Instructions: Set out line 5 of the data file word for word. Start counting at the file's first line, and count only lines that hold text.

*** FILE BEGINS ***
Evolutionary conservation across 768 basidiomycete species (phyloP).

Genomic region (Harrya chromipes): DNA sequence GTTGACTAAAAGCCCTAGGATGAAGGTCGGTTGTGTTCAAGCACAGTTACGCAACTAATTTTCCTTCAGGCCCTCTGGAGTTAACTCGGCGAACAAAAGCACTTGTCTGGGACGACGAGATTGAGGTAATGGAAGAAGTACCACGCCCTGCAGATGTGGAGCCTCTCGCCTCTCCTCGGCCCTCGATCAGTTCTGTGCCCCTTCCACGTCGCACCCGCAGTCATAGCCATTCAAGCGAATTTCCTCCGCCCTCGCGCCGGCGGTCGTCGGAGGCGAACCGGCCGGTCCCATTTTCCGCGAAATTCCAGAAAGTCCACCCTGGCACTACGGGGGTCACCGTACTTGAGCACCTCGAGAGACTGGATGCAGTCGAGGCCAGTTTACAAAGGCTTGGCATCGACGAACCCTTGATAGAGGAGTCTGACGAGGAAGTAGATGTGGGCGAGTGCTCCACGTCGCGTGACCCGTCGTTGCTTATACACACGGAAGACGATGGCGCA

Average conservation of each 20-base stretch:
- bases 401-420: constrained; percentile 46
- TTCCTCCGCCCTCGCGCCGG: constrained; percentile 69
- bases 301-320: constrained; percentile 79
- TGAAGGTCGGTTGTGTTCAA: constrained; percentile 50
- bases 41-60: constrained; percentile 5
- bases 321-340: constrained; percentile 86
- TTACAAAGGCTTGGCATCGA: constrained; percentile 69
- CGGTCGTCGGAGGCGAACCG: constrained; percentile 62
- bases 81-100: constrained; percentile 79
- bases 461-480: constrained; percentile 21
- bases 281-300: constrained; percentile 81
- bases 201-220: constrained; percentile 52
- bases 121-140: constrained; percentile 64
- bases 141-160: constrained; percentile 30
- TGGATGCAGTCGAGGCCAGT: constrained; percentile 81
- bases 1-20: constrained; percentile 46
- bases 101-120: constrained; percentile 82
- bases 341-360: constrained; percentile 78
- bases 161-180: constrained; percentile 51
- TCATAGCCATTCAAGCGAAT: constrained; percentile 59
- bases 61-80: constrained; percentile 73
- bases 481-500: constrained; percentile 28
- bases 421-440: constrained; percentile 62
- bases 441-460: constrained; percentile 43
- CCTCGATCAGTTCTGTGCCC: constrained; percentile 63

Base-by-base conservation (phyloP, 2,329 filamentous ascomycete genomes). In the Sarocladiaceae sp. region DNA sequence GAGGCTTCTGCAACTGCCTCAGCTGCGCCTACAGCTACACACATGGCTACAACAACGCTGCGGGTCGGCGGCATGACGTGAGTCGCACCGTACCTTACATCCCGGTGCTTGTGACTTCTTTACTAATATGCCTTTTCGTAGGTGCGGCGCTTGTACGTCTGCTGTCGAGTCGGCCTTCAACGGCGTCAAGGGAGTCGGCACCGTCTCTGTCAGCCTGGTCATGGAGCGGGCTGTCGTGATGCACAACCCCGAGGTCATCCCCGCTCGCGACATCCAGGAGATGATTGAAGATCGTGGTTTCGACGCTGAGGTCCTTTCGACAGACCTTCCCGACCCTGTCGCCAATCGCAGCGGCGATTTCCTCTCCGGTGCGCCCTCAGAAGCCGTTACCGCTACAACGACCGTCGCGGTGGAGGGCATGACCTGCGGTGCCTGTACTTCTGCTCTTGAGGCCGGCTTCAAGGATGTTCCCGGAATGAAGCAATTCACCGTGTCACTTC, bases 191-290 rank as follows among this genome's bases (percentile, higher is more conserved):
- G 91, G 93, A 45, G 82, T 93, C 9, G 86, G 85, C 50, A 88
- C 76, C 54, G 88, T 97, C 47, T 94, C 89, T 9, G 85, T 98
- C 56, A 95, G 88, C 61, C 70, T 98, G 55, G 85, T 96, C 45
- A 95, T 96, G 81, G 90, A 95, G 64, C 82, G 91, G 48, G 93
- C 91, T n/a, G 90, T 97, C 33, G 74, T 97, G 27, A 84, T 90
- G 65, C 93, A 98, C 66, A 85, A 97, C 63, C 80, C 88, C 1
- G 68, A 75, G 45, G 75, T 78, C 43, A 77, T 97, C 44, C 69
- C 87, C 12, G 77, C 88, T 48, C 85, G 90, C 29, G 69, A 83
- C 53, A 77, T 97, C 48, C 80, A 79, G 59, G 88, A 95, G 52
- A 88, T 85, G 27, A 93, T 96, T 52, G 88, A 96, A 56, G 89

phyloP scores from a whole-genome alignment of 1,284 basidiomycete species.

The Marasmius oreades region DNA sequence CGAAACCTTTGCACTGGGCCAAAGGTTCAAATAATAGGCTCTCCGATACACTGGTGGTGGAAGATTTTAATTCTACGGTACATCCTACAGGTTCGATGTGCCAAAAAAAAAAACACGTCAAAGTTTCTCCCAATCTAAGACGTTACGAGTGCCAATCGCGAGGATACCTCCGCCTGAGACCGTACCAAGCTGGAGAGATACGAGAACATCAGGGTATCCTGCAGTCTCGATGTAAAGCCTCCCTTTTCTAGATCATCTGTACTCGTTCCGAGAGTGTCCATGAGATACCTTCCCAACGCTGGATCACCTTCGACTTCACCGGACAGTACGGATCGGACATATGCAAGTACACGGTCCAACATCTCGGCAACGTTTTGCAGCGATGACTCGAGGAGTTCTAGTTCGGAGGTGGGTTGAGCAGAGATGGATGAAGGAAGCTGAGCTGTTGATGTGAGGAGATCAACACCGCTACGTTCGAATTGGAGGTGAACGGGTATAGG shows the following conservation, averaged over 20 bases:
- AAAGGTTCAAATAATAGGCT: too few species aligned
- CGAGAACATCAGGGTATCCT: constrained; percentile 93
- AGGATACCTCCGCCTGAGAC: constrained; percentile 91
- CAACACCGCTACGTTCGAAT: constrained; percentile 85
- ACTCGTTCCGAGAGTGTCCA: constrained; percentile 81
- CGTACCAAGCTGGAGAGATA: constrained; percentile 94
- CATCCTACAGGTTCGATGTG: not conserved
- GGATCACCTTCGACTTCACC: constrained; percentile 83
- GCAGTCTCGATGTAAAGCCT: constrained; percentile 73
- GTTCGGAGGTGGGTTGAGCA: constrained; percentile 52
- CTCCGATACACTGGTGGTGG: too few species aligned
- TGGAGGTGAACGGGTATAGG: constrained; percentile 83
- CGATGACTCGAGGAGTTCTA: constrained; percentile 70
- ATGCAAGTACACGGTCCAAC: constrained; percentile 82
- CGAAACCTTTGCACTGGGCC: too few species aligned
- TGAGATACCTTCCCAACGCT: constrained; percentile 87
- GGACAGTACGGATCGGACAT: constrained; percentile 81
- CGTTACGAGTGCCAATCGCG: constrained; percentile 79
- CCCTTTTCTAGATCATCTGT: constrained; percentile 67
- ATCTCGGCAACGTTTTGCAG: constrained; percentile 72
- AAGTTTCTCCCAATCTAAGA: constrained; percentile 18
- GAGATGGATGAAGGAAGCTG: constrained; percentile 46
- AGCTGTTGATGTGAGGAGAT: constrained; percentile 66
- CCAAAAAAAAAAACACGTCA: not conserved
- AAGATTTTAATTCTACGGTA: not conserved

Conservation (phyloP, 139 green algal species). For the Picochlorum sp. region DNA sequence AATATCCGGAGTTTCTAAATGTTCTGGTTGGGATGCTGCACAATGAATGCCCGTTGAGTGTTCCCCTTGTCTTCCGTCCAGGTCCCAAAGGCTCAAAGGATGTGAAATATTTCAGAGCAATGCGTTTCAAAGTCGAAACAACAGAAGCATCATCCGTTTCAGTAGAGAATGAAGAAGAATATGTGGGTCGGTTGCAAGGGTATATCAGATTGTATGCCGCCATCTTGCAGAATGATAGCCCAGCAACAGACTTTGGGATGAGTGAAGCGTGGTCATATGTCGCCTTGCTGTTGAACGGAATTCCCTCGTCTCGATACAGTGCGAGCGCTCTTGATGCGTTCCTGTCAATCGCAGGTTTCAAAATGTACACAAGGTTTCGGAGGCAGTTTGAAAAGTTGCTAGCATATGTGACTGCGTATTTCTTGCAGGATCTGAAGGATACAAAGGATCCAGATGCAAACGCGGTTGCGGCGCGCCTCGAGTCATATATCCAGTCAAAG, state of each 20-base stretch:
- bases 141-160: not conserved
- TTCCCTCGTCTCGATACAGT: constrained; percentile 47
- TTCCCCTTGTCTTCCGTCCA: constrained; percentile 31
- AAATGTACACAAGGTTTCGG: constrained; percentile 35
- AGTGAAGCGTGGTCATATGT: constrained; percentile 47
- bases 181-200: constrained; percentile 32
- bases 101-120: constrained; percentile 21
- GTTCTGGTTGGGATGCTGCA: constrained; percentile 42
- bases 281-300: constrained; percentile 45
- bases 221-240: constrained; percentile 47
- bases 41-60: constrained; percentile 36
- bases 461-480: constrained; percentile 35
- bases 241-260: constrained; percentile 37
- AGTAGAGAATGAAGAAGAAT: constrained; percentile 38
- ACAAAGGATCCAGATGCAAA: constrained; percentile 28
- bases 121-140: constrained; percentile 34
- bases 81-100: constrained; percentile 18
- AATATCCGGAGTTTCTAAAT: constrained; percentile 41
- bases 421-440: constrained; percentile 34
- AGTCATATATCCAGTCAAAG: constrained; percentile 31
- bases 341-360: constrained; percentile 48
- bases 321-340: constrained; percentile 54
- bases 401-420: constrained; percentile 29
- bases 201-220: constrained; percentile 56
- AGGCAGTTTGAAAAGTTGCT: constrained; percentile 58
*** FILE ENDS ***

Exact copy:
- TTCCTCCGCCCTCGCGCCGG: constrained; percentile 69